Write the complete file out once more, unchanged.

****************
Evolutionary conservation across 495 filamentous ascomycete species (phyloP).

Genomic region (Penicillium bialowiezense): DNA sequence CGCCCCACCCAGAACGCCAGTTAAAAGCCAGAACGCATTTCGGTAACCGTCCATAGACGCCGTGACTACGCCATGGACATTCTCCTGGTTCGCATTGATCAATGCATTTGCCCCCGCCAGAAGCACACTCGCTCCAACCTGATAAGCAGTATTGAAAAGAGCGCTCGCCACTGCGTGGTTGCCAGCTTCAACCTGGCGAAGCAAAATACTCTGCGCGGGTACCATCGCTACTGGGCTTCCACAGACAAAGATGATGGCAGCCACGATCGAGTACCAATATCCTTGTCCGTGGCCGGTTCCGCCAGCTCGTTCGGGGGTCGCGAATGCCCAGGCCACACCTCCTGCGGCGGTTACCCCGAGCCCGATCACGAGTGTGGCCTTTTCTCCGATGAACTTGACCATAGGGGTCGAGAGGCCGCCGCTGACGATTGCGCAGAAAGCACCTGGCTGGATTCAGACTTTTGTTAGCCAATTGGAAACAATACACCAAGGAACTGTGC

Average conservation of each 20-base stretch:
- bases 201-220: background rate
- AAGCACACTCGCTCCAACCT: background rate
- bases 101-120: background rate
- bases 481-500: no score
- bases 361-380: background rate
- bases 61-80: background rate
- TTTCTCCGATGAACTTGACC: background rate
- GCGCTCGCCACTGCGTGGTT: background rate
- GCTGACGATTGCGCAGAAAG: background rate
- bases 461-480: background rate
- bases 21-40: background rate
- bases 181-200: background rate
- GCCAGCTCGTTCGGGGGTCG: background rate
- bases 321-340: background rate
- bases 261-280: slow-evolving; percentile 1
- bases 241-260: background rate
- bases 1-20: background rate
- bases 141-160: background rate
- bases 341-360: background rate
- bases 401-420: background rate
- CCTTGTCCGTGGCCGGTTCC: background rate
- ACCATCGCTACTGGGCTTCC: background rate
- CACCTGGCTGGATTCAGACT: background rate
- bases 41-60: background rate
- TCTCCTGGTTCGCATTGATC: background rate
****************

Evolutionary conservation across 495 filamentous ascomycete species (phyloP).

Genomic region (Penicillium bialowiezense): DNA sequence CGCCCCACCCAGAACGCCAGTTAAAAGCCAGAACGCATTTCGGTAACCGTCCATAGACGCCGTGACTACGCCATGGACATTCTCCTGGTTCGCATTGATCAATGCATTTGCCCCCGCCAGAAGCACACTCGCTCCAACCTGATAAGCAGTATTGAAAAGAGCGCTCGCCACTGCGTGGTTGCCAGCTTCAACCTGGCGAAGCAAAATACTCTGCGCGGGTACCATCGCTACTGGGCTTCCACAGACAAAGATGATGGCAGCCACGATCGAGTACCAATATCCTTGTCCGTGGCCGGTTCCGCCAGCTCGTTCGGGGGTCGCGAATGCCCAGGCCACACCTCCTGCGGCGGTTACCCCGAGCCCGATCACGAGTGTGGCCTTTTCTCCGATGAACTTGACCATAGGGGTCGAGAGGCCGCCGCTGACGATTGCGCAGAAAGCACCTGGCTGGATTCAGACTTTTGTTAGCCAATTGGAAACAATACACCAAGGAACTGTGC

Average conservation of each 20-base stretch:
- bases 201-220: background rate
- AAGCACACTCGCTCCAACCT: background rate
- bases 101-120: background rate
- bases 481-500: no score
- bases 361-380: background rate
- bases 61-80: background rate
- TTTCTCCGATGAACTTGACC: background rate
- GCGCTCGCCACTGCGTGGTT: background rate
- GCTGACGATTGCGCAGAAAG: background rate
- bases 461-480: background rate
- bases 21-40: background rate
- bases 181-200: background rate
- GCCAGCTCGTTCGGGGGTCG: background rate
- bases 321-340: background rate
- bases 261-280: slow-evolving; percentile 1
- bases 241-260: background rate
- bases 1-20: background rate
- bases 141-160: background rate
- bases 341-360: background rate
- bases 401-420: background rate
- CCTTGTCCGTGGCCGGTTCC: background rate
- ACCATCGCTACTGGGCTTCC: background rate
- CACCTGGCTGGATTCAGACT: background rate
- bases 41-60: background rate
- TCTCCTGGTTCGCATTGATC: background rate